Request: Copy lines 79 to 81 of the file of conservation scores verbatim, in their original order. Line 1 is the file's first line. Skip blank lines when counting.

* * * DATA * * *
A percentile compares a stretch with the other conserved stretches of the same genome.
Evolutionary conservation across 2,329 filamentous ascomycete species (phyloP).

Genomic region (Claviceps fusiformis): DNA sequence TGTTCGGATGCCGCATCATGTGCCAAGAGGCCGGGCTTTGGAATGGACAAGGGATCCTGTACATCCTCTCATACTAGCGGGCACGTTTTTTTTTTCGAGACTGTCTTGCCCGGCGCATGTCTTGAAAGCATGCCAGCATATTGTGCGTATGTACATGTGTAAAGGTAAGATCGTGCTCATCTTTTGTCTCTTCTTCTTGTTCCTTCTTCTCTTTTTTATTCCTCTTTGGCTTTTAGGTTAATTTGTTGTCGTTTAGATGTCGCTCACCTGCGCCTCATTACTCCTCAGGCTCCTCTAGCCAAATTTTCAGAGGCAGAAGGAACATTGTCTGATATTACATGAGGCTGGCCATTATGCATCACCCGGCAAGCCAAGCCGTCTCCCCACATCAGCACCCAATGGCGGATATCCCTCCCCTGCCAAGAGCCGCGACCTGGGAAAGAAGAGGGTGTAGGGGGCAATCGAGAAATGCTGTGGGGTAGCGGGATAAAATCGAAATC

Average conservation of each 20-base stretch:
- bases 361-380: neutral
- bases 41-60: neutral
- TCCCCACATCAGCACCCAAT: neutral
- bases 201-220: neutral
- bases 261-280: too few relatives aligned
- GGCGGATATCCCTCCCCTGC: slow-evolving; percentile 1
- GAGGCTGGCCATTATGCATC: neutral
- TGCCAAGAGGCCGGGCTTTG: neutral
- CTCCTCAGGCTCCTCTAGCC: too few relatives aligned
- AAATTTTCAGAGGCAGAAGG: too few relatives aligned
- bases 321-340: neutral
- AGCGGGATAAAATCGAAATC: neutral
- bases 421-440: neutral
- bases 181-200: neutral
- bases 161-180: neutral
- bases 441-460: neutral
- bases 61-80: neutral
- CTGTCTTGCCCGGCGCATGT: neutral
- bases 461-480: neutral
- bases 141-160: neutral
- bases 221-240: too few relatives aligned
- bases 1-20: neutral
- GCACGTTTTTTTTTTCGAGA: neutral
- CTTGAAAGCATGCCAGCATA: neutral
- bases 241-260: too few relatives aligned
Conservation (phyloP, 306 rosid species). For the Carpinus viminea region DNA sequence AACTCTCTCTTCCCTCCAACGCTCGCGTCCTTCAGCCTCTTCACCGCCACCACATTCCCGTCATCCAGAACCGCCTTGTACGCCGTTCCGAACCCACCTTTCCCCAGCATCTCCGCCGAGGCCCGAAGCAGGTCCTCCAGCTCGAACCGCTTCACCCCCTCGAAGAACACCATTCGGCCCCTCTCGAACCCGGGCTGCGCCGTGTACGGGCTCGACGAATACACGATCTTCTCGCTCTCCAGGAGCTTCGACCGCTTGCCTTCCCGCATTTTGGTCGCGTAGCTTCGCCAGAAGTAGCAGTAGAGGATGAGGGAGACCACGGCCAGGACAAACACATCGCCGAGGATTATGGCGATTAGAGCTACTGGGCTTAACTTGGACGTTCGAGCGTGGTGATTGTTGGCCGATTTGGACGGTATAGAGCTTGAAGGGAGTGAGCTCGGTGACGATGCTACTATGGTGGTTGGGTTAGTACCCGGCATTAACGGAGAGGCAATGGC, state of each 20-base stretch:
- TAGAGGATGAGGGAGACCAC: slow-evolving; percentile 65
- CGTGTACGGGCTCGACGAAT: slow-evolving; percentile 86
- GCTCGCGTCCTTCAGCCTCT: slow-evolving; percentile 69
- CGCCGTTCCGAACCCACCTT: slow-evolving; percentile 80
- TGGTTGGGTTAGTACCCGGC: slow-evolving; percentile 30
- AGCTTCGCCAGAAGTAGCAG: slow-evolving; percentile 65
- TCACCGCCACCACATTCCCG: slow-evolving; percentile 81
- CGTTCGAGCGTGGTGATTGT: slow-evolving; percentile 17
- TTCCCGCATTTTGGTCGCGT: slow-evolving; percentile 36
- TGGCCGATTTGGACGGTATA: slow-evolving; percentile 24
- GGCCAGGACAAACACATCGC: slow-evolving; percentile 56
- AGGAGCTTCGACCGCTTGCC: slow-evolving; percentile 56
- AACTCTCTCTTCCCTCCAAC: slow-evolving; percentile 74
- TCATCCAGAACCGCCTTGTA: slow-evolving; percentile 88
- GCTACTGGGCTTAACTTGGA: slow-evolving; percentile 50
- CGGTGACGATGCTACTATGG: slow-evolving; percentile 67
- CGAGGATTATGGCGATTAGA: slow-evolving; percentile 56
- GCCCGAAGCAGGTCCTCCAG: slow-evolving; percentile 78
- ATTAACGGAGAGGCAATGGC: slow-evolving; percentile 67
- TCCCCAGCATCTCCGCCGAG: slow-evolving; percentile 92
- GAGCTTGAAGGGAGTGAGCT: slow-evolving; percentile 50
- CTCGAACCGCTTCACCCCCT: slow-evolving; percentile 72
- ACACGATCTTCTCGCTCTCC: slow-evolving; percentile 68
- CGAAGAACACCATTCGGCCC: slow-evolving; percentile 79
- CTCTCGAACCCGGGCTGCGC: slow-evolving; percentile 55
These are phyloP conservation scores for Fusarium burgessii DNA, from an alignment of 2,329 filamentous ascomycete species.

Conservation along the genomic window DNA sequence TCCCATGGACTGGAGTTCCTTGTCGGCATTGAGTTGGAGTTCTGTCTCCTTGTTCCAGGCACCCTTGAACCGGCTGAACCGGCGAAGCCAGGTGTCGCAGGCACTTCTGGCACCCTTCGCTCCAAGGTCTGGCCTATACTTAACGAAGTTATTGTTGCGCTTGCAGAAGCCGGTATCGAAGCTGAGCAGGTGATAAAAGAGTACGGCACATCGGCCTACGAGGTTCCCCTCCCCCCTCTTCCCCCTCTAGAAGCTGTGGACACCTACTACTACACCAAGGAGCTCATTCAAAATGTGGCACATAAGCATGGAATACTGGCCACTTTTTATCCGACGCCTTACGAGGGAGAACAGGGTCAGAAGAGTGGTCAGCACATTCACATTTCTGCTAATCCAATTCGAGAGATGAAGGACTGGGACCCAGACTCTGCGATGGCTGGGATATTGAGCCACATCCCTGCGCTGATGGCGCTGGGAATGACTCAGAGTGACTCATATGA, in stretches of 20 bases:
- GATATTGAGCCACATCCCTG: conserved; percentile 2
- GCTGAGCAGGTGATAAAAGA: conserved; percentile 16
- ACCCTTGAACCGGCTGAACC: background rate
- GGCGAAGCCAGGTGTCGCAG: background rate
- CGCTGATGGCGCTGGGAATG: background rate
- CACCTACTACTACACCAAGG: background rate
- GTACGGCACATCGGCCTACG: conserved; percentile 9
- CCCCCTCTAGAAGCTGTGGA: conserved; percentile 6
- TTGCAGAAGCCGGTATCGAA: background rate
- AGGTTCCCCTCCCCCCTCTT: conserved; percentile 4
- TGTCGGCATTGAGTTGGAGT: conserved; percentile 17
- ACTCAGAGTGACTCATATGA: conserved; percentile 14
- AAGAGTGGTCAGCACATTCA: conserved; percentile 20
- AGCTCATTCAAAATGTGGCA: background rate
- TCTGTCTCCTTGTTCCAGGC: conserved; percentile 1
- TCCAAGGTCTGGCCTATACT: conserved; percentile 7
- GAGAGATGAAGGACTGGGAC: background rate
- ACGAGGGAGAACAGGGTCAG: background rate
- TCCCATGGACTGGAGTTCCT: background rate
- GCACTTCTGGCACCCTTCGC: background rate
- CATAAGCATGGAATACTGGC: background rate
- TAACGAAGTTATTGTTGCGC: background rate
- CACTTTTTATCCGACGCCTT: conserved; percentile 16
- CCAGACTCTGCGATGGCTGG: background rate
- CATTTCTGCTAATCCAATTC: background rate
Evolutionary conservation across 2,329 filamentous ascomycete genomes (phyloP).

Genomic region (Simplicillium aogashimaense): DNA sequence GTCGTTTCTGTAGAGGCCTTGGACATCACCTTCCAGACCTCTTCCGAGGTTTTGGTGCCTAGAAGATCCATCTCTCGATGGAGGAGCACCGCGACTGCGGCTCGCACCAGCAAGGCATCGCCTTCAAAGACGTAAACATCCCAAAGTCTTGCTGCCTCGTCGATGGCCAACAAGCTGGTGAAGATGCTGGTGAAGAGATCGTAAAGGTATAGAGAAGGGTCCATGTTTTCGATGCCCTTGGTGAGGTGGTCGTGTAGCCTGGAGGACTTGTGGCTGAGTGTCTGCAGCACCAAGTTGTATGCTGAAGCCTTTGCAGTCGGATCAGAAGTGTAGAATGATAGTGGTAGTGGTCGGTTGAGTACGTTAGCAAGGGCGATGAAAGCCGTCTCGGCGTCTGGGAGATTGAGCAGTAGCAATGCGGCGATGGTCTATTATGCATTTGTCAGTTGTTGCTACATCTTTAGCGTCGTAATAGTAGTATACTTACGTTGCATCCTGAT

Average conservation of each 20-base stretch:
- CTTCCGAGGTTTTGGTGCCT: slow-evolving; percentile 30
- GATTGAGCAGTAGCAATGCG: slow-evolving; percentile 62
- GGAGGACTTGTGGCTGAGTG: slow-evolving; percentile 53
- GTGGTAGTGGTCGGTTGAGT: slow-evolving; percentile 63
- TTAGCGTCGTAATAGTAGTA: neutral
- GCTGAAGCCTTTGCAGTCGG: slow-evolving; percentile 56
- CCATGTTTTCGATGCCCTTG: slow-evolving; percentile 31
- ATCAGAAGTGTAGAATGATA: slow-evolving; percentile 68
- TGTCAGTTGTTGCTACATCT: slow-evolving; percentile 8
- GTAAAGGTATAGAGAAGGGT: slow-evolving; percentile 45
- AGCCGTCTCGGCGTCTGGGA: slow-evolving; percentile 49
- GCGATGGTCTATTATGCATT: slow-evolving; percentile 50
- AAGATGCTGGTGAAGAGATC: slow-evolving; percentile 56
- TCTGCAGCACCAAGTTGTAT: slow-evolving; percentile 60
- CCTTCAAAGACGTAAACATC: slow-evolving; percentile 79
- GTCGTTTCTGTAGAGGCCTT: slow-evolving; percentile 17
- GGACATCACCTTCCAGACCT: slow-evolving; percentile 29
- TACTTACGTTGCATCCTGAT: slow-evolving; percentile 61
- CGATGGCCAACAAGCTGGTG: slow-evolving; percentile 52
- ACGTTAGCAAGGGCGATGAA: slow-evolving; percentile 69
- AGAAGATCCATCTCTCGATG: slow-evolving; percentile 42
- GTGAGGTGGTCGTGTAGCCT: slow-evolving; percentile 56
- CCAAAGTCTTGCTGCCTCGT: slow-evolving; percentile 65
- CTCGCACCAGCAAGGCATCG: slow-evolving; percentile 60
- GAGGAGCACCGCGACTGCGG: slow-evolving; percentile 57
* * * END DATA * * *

- TAACGAAGTTATTGTTGCGC: background rate
- CACTTTTTATCCGACGCCTT: conserved; percentile 16
- CCAGACTCTGCGATGGCTGG: background rate